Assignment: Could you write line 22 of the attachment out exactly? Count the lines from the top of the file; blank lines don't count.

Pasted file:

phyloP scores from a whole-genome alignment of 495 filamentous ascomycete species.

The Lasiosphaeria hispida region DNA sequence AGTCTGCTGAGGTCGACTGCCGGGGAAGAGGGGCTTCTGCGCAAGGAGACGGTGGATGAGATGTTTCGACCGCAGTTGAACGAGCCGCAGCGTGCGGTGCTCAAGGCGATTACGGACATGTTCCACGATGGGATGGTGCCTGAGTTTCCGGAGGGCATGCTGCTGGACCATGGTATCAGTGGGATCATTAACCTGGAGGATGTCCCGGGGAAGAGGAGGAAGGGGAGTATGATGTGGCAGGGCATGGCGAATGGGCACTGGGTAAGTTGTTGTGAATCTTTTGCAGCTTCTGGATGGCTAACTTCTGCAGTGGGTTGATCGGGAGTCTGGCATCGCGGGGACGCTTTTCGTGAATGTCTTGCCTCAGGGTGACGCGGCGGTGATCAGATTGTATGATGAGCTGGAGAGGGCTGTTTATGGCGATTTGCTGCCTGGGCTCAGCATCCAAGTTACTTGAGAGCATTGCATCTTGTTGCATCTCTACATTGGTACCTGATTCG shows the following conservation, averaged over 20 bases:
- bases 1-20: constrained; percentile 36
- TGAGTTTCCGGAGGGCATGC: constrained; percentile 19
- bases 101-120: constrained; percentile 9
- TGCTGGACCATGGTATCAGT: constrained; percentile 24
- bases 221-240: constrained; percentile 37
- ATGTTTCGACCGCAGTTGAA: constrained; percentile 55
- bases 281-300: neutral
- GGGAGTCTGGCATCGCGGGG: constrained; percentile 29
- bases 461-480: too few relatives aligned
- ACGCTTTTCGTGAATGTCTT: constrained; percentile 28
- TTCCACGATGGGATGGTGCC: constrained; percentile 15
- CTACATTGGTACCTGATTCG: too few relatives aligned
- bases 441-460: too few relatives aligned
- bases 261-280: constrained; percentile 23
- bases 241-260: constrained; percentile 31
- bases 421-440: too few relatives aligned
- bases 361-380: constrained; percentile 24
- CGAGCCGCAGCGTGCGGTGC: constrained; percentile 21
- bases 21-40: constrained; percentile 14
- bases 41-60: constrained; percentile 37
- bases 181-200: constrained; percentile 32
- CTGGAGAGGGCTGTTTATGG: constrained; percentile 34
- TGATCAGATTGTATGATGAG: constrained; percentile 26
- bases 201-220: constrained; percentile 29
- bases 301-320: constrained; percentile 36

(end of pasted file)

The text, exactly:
- bases 41-60: constrained; percentile 37